REG Practice Questions Explained: Calculate Tax Depreciation for Tangible Business Property Using MACRS

Calculate tax depreciation for tangible business property using MACRS

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In this video, we walk through 5 REG practice questions demonstrating how to calculate tax depreciation for tangible business property using MACRS. These questions are from REG content area 3 on the AICPA CPA exam blueprints: Taxation of Property Transactions.

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How to Calculate Tax Depreciation for Tangible Business Property Using MACRS

MACRS is the current method of depreciation for most tangible business property, mandated by the IRS in the United States. It allows businesses to recover the cost of an asset over a specified life span through annual deductions (a.k.a. depreciation). Let’s dive into understanding how MACRS works, including the Section 179 deduction, conventions (half-year, mid-quarter, and mid-month), property classifications, and the distinction between personal and real property.

1. Overview of MACRS

Under MACRS, depreciation deductions are calculated by applying a prescribed depreciation rate to the asset’s basis each year of its recovery period, depending on the category of the asset. The basis of the asset is generally its cost.

2. Section 179 Deduction

The Section 179 deduction allows businesses to deduct the full purchase price of qualifying equipment and/or software purchased or financed during the tax year, but there is a maximum amount. This means a business can deduct the full cost of qualified assets from their gross income, up to that limit (for example, in 2023 the limit was $1,160,000). This deduction is intended to encourage businesses to buy equipment and invest in themselves. The Section 179 deduction is taken in the year the asset is placed in service.

3. Conventions

Conventions determine when and how much depreciation you can take in the year the asset is placed in service and the year it is disposed of.

  • Half-Year Convention: Assumes all personal property is placed in service or disposed of at the midpoint of the tax year. This convention is used unless the mid-quarter convention applies.
  • Mid-Quarter Convention: Used if more than 40% of the total cost of personal property is placed in service in the last quarter of the tax year. It assumes personal property is placed in service at the midpoint of the quarter it is actually placed in service.
  • Mid-Month Convention: Mainly applied to residential rental property and nonresidential real property, not to personal property. It assumes property is placed in service or disposed of in the midpoint of the month.

4. Personal vs. Real Property

  • Personal Property: Generally, tangible, movable assets like machinery, equipment, vehicles, and furniture. Under MACRS, personal property can typically be depreciated over a 5-year or 7-year recovery period. There are other categories, such as 10-year or 15-year property, but these are uncommon and unlikely to be tested on the CPA exam.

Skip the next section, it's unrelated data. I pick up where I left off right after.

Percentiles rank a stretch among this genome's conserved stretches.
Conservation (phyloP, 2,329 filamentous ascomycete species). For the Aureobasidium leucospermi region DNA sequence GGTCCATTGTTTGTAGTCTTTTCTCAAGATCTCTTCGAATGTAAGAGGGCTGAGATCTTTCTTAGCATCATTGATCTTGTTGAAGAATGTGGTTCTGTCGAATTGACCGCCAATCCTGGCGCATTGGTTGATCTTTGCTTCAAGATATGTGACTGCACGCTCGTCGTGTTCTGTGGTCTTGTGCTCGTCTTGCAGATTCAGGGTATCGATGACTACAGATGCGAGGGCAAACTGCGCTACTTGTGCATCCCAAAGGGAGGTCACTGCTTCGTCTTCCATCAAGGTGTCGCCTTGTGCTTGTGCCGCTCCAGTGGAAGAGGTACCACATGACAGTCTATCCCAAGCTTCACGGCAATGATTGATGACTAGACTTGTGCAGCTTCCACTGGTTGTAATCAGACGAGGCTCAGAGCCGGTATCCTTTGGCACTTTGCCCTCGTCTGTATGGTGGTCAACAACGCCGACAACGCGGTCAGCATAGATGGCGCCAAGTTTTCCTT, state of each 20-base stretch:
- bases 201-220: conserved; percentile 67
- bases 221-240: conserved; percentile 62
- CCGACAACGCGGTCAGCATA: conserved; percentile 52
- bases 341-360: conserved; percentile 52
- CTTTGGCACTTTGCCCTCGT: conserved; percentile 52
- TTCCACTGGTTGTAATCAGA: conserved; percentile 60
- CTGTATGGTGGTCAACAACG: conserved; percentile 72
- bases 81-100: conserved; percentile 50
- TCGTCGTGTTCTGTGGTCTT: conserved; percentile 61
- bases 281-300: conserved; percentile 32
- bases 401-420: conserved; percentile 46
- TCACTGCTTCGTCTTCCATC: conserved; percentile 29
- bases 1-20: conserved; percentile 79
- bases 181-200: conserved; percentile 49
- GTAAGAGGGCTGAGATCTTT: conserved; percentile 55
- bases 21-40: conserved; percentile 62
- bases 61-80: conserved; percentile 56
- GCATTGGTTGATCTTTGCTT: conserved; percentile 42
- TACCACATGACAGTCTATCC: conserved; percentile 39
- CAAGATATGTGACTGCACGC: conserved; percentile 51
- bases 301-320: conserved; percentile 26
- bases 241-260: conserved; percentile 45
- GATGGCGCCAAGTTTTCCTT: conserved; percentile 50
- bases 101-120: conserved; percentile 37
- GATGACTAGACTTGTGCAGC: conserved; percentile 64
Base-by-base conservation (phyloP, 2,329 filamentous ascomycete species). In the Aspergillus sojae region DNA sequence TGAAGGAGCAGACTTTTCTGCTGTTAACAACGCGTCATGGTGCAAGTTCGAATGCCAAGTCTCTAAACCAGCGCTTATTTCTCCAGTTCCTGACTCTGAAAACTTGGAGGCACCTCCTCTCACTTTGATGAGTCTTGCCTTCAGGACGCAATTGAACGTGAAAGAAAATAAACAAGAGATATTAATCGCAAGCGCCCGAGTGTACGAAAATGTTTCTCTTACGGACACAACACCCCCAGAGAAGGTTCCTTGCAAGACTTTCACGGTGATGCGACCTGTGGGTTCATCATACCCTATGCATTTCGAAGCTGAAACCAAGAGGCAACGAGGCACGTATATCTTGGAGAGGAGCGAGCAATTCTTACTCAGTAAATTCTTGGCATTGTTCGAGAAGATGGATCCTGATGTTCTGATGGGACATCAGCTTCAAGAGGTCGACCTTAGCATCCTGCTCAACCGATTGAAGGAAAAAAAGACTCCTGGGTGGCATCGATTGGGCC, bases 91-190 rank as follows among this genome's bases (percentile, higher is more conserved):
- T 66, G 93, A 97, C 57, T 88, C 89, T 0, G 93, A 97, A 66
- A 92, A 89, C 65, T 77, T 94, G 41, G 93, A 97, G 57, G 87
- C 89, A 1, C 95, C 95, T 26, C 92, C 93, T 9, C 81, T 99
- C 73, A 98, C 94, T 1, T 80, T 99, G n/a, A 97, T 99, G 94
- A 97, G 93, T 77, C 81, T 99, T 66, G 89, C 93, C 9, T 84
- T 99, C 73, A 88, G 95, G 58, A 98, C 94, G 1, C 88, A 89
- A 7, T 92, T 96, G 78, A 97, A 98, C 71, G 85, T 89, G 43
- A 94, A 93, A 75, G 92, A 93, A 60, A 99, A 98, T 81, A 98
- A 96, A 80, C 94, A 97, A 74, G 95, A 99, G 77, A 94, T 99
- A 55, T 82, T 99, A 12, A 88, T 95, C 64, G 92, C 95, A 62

• Real Property: Includes buildings and their structural components, generally depreciated over a longer recovery period of 27.5 years for residential rental property and 39 years for nonresidential real property.

5. Most Common Types of Property Under MACRS

  • 5-Year Property: Includes computers, office machinery, cars, light trucks, and assets used in construction or research.
  • 7-Year Property: Generally, office furniture and fixtures, and equipment.
  • 27.5-Year Property: Residential rental property.
  • 39-Year Property: Nonresidential real property.

Calculation Examples

To demonstrate how MACRS depreciation is calculated, let’s use a 7-year property example, such as office furniture, with a cost of $10,000, placed in service in July, making the half-year convention applicable since we aren’t told about any other purchases.

  1. Year 1: With the half-year convention, you apply a half-year’s worth of depreciation in the first year. Using the IRS-provided depreciation rates for 7-year property, the first-year depreciation rate is 14.29%. Therefore, the depreciation deduction is $10,000 x 14.29% = $1,429.
  2. Subsequent Years: You continue to apply the IRS-provided depreciation rates for each year of the asset’s recovery period (14.29% for the second year, 24.49% for the third year, etc.) to the asset’s basis.
  3. Section 179 Deduction: If you elect to take the Section 179 deduction, and the furniture qualifies, you could deduct the entire $10,000 in the year the furniture is placed in service, subject to the deduction limit and taxable income limitations.

For your convenience, here are the most common table to use for MACRS depreciation, provided by the IRS. Here is the link to the IRS website for MACRS depreciation as well.

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